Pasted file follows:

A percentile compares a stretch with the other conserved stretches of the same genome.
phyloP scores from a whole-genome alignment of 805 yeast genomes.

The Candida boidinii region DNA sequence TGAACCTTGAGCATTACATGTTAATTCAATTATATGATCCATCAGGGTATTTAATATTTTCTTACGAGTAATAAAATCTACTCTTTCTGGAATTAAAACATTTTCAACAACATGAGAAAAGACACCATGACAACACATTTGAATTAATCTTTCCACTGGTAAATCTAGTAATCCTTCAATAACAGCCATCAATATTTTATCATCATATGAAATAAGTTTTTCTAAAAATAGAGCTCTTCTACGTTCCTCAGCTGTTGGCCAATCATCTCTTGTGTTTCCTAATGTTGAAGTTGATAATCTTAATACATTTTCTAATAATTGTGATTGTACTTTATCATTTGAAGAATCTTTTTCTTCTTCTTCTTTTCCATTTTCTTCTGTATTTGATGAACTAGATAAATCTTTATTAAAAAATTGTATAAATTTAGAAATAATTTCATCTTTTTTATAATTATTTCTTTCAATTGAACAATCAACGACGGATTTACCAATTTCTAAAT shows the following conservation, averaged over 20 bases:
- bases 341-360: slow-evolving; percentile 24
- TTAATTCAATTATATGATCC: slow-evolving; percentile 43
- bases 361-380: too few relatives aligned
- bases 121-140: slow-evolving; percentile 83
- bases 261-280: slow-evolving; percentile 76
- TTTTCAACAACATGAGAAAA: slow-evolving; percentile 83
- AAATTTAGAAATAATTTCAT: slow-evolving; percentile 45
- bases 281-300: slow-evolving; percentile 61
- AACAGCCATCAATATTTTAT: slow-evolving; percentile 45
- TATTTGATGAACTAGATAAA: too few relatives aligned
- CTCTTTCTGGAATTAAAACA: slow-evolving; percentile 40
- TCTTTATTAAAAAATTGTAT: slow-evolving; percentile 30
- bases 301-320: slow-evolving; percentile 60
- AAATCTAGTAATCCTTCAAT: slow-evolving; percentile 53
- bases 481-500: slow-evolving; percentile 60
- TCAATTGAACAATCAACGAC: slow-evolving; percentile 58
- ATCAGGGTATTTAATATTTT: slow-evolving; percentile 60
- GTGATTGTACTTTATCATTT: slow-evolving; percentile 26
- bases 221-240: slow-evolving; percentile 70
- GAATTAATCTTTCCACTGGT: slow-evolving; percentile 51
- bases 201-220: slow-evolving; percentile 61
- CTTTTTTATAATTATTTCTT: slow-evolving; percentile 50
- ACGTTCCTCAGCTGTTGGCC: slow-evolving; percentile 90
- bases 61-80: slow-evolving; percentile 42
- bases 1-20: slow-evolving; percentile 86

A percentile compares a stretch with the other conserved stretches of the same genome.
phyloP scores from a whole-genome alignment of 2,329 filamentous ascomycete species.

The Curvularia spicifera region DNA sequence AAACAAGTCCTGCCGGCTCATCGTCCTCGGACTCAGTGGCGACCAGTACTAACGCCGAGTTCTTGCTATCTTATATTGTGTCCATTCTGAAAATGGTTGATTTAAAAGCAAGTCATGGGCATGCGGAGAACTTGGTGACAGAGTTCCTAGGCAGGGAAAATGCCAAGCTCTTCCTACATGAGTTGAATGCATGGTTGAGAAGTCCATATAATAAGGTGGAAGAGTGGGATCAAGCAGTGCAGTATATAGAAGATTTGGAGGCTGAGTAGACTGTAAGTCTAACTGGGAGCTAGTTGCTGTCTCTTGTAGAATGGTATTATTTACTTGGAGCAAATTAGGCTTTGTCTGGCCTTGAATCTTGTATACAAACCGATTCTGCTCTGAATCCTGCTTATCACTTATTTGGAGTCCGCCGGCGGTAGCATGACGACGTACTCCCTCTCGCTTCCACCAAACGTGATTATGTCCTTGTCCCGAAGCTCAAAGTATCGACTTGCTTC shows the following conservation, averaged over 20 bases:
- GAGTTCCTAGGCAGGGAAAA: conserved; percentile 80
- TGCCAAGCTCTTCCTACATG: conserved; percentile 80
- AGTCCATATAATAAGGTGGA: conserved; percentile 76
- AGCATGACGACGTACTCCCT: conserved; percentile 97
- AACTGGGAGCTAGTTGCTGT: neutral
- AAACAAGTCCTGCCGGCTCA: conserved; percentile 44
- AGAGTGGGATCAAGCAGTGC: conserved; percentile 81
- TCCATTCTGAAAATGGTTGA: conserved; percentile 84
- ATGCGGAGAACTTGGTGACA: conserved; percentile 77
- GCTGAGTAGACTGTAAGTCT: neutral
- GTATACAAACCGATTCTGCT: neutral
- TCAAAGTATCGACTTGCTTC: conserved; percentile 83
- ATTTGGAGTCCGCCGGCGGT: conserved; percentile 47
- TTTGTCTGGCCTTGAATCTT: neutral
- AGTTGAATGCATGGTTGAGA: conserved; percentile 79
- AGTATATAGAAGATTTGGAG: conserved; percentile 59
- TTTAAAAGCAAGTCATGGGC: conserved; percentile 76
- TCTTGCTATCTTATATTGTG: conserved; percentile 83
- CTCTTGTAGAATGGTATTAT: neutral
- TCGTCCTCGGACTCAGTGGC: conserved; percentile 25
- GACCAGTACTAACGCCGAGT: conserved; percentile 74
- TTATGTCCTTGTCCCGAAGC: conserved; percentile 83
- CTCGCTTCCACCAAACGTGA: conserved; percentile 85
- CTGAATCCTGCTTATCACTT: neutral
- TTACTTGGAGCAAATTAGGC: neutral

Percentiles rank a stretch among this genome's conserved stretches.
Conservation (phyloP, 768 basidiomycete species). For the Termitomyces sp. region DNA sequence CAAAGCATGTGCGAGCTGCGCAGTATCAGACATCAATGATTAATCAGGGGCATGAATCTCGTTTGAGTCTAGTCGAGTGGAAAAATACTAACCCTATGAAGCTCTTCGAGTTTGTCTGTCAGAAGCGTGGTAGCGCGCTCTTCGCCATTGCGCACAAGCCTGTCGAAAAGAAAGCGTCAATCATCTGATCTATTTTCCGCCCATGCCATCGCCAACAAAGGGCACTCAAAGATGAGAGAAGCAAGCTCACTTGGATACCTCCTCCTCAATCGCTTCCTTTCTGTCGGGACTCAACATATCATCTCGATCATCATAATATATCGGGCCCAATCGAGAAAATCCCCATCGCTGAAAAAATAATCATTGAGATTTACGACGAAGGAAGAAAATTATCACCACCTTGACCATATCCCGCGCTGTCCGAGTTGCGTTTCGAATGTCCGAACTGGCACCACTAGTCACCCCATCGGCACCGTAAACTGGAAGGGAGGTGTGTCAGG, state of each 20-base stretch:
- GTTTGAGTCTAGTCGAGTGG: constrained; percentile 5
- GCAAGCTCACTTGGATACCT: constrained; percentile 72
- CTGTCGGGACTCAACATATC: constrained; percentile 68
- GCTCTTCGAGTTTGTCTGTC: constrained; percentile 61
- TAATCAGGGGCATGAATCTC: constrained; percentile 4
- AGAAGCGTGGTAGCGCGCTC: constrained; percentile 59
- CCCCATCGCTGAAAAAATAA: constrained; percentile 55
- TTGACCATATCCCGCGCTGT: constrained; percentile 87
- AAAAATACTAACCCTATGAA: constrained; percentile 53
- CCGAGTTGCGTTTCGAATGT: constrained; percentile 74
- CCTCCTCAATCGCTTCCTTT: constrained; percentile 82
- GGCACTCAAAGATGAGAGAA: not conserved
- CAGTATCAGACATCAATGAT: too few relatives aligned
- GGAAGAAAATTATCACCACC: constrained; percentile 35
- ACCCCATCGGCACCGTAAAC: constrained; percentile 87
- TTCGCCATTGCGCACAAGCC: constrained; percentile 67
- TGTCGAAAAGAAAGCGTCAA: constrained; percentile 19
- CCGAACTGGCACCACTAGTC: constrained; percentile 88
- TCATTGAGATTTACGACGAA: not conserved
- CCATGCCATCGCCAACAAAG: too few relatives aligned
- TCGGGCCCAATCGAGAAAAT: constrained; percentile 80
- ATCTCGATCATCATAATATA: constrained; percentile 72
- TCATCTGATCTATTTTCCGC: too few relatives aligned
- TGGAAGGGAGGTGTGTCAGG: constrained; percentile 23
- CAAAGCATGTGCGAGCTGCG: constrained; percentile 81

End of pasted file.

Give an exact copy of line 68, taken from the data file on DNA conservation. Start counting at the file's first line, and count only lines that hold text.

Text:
- CCGAGTTGCGTTTCGAATGT: constrained; percentile 74